From Aramco World magazine July/August 2018 comes this rather surprising announcement about a Canadian museum exhibition that features an ancient library in the Middle East. The exhibit is titled 168.01 — A Library Rising from the Ashes. In 2003 The College of Fine Arts at the University of Baghdad lost its entire library of 70,000 books during the invasion of Iraq when looters set fire to the collection. Previously in the 13th century Mongol army invaders destroyed all the libraries in Baghdad. The invaders threw the entire library of the Bayt al-Hikma (House of Wisdom) into the Tigris River to create a bridge of books their army could use to cross the river. “The pages bled ink into the river for seven days—168 hours—at the end of which the books were drained of knowledge.”  Wafaa Bilat, the Iraqi artist, named his museum exhibit 168:01 to indicate the first moment when grief yields to a spur to take action to move forward from loss.  His exhibit runs at the Aga Khan Museum in Toronto through August 19, 2018. ————— From the Web:  The artist of the exhibit has been running a Kickstarter Funding campaign to buy new books. In 2016, more than 1600 books were donated to the project around the world. Here is Wafaa Bilat below:   Kickstarter Funding – Wishlist Books were purchased from Amazon by the 168.01 team using funds from the Kickstarter campaign. Books were first sent to the Art Gallery of Windsor and the Esker Foundation as part of the exhibitions, before being prepared for shipment to Baghdad. During the exhibition at the Esker Foundation, the local community purchased white books from the gallery and the gallery used the money to buy books from a local bookstore. Individual and Institutional Donations – People and institutions from around the globe purchased books from the Amazon list and/or donated books from their personal collections. These books were also sent to the galleries for the exhibition and prepared for shipment after the exhibitions ended. At the end of the exhibition at the Esker Foundation, all of the purchased and donated books from all sources were organized, cataloged, and prepared for shipment. The Books are being prepared for delivery to Baghdad. To see how the books will be shipped as well as awards the artist and exhibit have received click here:   The librarian behind it all Judith Frangos is...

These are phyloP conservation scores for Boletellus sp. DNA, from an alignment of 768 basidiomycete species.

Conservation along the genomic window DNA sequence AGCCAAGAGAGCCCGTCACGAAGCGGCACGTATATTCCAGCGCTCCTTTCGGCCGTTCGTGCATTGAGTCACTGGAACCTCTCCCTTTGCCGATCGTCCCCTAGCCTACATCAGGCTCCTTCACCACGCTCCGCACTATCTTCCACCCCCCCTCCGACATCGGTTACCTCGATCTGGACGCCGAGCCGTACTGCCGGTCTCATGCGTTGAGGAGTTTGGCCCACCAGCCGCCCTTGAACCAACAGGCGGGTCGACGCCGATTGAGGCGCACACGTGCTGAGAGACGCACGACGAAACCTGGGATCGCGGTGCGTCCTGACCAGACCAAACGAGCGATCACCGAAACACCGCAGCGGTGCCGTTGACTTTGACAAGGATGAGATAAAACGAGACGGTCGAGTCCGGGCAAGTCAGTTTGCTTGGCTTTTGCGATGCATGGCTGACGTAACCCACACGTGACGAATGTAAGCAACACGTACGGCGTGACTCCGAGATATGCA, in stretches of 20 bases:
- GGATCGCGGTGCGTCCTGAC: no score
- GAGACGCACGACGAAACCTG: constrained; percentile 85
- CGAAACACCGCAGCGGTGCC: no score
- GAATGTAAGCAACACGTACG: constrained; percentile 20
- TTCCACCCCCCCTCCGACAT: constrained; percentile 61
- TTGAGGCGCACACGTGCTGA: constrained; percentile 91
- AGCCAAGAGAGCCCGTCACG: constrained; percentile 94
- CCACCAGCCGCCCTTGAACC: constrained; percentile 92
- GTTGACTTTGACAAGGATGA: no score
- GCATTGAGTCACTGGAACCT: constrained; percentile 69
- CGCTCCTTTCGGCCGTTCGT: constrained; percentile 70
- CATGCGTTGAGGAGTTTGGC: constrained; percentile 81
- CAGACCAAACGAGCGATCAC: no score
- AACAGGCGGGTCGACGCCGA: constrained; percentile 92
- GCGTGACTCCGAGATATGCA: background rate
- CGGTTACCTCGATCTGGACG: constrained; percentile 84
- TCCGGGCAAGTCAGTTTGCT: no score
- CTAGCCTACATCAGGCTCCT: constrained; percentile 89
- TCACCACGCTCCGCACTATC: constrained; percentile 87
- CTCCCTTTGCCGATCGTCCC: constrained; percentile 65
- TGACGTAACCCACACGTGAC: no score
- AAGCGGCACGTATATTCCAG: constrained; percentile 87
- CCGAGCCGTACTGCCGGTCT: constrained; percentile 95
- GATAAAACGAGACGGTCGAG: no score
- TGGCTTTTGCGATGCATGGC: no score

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Even Famous Authors Self-Publish

Lawrence Block is an award-winning best-selling author of several book series and short stories. Block is most famous for his Burglar mysteries. Block’s Burglar books feature Bernie Rhodenbarr. Bernie is a bookseller by day and high-class thief by night.

This series of ten books began in 1977 with Burglars Can’t be Choosers, and seemed to end in 2004 with Burglar on the Prowl.

Then nearly ten years later, in 2013, The Burglar Who Counted Spoons came out as a self-published book by Block.

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Walter Benjamin – Storytelling vs. Fiction

Walter Benjamin’s essay “The Storyteller” in Illuminations: Walter Benjamin: Essays and Reflections (English translation 1968), will be thought-provoking for anyone who loves to write or read fiction.

Most of us think of fiction as storytelling, but it isn’t really. I can attest to this from experience.

Back on a September day in 2004, my drumming mentor, Barbara Borden, gave me a day pass to “The Healing Power of Art” at Moscone Center in San Francisco. On my way to Moscone I passed an intriguing stranger.

What caught my eye at first was a large patch of burnt-looking skin on his face. I recognized it immediately.

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Mobile Libraries on Four Legs

In What’s Going On at the Library, I noted that some librarians are making space for new kinds education within library walls while others are taking their expertise outside the library and on to the Internet.

The movement to go outside library walls isn’t exactly a new trend, though. In early California librarians used to ride out all over the state on horses all to deliver books. This WPA photo below shows one of these “pack horse librarians” delivering books to her patrons.

In Northeastern Kenya librarians are using camels to deliver books to children